How do we motivate the worker to be safe? No one has the magic key to understanding all people —and hence to knowing how to manipulate them to want to do what needs to be done. All we can do is attempt to gain some insights. We will look at some influences that help to create employee attitudes —both those influences which we can consciously apply, and those over which we have little or no control. These influences help to mold and shape the employee’s decision on how he will work. He himself makes this decision; we, in management cannot. Oftentimes, however, management’s definition of policy influences the employee in making the decision.
Let us imagine a factory worker named Elmer, who slaves over a hot machine all day to produce 275 Super Speed Fishing Worm Untanglers, size 4. One day management hands out booklets telling Elmer and his fellow workers how they can produce 300 untanglers instead of 275.
Nobody in his right mind enjoys making fishing worm untanglers. So Elmer hastily skims through the booklet, throws it away, and keeps right on turning out 275 a day.
Management then sends down an order warning that any employee who
fails to produce 300 untanglers a day will be dismissed. Elmer is now powerfully motivated. He finds that the booklet is interesting reading after all, and he learns everything in it with remarkable ease.
This is more typical of the way management motivates its employees to do what it wants in production, cost control, and quality control than it is in accident prevention.
In these other areas, management does not seem to worry as much about motivation. It decides what it wants done, and then it makes sure it is done.
In safety, we seem to be more concerned with motivation. We decide what we want, and then we use contests, posters, meetings, and special campaigns to persuade the employees that they ought to do it.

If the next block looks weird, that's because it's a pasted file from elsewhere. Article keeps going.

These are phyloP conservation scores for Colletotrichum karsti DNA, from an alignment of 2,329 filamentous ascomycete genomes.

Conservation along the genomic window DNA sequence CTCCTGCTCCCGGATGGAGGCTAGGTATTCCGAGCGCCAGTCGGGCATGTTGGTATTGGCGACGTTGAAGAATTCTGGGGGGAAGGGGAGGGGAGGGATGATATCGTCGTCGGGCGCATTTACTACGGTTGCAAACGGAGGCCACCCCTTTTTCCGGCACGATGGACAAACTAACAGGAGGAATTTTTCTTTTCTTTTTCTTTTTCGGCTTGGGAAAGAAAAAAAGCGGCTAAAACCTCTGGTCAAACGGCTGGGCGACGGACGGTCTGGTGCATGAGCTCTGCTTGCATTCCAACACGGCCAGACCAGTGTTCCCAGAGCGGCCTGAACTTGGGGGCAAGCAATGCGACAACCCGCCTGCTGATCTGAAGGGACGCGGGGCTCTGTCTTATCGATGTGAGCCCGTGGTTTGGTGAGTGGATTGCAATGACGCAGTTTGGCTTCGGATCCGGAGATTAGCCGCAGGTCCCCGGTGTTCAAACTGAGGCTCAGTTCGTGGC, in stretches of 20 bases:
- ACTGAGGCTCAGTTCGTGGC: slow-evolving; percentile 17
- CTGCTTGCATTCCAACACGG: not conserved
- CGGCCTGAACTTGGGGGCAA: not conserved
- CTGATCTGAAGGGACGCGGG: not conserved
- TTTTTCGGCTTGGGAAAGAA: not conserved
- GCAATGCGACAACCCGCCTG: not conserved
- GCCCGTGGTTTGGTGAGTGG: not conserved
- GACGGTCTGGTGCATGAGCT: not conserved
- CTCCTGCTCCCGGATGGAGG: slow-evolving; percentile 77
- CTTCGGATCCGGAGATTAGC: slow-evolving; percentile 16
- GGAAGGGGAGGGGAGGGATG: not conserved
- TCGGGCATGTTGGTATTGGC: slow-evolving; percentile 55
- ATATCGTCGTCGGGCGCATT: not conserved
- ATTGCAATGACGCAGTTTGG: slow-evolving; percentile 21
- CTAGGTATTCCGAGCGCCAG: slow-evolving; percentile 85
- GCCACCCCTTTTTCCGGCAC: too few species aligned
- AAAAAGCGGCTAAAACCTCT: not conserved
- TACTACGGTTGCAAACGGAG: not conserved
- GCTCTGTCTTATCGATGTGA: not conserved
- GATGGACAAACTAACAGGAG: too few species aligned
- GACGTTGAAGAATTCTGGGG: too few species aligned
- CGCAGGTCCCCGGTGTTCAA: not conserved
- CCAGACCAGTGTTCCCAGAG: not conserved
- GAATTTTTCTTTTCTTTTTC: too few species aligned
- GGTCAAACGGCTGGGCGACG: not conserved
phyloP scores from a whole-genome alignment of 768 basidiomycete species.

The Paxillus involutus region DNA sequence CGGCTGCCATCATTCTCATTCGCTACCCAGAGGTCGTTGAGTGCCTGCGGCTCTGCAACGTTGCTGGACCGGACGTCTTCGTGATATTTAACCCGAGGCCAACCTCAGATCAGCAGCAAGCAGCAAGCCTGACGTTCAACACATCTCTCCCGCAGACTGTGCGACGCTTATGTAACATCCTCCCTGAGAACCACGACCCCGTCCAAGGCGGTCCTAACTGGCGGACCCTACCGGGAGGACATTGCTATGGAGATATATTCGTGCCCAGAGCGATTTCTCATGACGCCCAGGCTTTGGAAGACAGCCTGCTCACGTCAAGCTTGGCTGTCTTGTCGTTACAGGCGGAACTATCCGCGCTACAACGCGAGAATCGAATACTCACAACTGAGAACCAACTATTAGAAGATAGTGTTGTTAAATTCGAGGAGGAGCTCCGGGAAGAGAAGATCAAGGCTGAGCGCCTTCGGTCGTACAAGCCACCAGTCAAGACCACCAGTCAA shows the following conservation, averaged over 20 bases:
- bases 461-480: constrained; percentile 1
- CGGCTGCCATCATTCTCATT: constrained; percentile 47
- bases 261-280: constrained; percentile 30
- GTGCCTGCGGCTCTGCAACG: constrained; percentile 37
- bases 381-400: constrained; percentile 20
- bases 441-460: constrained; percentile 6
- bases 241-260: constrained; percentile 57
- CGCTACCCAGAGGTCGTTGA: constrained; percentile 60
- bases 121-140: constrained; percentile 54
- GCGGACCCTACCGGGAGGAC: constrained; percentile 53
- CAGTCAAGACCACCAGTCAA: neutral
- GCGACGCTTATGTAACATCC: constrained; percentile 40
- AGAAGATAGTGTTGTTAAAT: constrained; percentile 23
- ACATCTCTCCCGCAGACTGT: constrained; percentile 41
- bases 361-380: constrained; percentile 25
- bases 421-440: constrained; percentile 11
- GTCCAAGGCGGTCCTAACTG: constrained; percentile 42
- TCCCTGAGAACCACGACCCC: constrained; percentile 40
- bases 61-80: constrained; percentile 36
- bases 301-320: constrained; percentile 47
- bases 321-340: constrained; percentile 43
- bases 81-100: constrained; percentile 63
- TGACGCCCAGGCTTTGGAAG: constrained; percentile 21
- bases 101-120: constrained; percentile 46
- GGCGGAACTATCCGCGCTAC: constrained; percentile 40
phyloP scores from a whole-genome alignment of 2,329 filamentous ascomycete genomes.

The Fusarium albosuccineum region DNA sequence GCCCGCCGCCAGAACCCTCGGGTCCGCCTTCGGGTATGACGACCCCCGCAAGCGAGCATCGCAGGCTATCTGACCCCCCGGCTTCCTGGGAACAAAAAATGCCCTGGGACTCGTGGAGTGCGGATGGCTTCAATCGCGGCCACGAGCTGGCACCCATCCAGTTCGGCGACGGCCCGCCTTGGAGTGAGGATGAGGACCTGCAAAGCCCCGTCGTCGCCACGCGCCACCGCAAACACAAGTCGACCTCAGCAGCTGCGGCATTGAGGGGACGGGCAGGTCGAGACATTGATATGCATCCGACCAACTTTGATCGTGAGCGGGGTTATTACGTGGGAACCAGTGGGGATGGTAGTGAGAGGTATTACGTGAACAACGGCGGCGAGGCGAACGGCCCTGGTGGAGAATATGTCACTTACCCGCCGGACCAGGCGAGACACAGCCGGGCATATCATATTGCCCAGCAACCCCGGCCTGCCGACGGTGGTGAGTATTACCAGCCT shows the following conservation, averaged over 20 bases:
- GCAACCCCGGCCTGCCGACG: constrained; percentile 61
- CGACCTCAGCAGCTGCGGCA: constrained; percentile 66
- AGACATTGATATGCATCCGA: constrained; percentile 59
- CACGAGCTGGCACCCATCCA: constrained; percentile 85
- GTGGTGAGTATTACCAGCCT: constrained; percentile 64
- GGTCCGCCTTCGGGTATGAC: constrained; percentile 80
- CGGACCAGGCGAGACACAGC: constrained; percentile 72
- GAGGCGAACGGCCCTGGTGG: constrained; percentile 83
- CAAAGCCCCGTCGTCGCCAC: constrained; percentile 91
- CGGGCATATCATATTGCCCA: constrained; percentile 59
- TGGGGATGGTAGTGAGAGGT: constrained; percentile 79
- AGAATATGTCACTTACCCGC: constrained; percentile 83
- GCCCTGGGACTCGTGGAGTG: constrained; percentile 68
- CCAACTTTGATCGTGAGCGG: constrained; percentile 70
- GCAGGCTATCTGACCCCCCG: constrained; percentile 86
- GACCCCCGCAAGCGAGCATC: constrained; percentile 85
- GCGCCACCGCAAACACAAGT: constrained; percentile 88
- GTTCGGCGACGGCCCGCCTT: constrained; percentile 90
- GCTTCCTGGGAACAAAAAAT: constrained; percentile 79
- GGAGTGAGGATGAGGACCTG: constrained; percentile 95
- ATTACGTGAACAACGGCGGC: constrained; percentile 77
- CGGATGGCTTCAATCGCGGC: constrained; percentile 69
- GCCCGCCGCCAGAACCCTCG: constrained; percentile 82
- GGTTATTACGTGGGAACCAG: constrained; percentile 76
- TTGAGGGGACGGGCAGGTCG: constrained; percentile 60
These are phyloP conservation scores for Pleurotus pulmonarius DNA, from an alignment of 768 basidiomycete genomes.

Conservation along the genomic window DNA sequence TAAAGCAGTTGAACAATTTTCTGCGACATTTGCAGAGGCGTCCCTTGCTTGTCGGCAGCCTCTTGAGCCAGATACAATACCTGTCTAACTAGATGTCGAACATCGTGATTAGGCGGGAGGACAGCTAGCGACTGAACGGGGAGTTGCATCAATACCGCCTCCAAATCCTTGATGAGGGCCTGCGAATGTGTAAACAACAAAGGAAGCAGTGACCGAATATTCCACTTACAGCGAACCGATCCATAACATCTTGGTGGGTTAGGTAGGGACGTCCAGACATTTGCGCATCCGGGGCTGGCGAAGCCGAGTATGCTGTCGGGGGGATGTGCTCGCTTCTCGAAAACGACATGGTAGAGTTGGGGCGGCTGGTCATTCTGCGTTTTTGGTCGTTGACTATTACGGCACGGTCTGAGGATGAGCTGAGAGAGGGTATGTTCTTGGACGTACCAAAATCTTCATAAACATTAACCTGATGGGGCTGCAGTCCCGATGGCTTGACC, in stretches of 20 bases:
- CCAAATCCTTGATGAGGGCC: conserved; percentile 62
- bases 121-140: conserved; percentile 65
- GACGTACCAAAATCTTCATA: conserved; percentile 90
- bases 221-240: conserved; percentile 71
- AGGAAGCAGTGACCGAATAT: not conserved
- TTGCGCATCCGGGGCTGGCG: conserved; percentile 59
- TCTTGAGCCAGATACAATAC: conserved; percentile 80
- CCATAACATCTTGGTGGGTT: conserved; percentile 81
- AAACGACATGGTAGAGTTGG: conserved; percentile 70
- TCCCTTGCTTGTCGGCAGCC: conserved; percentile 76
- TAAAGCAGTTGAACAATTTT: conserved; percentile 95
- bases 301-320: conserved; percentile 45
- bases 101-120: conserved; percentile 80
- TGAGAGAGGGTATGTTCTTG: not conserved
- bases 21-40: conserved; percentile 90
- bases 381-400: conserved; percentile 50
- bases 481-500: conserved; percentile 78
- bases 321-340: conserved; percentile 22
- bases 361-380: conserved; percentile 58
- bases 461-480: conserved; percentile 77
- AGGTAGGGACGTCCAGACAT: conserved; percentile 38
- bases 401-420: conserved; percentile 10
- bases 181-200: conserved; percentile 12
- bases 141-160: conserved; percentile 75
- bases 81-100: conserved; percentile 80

How does management get other things that it wants —production, for instance?
When management officials decide they want a certain level of production, they:
– Tell what they want. They communicate.
– Say to someone: “You do it.” They assign responsibility.
– Say: “You have my permission to do whatever is necessary to get the job done.” They grant authority.
– Say: “I’ll measure you to see if you are doing it.” They fix accountability.
We can use some of these principles on safety also. This does not mean, however, that we can merely force employees to work safely. But we can set a stage where it is easier for them to decide to work safely.
Management, through its policy, makes the decision that safe performance from employees is desirable. Management cannot, however, force a safe performance. Each employee decides for himself whether or not he will work, how hard he will work, and how safely he will work. His attitudes shape his decision — attitudes toward himself, his environment, his boss, his company, his entire situation. His decision is based on his knowledge, his skills, and his group’s attitude toward the problem.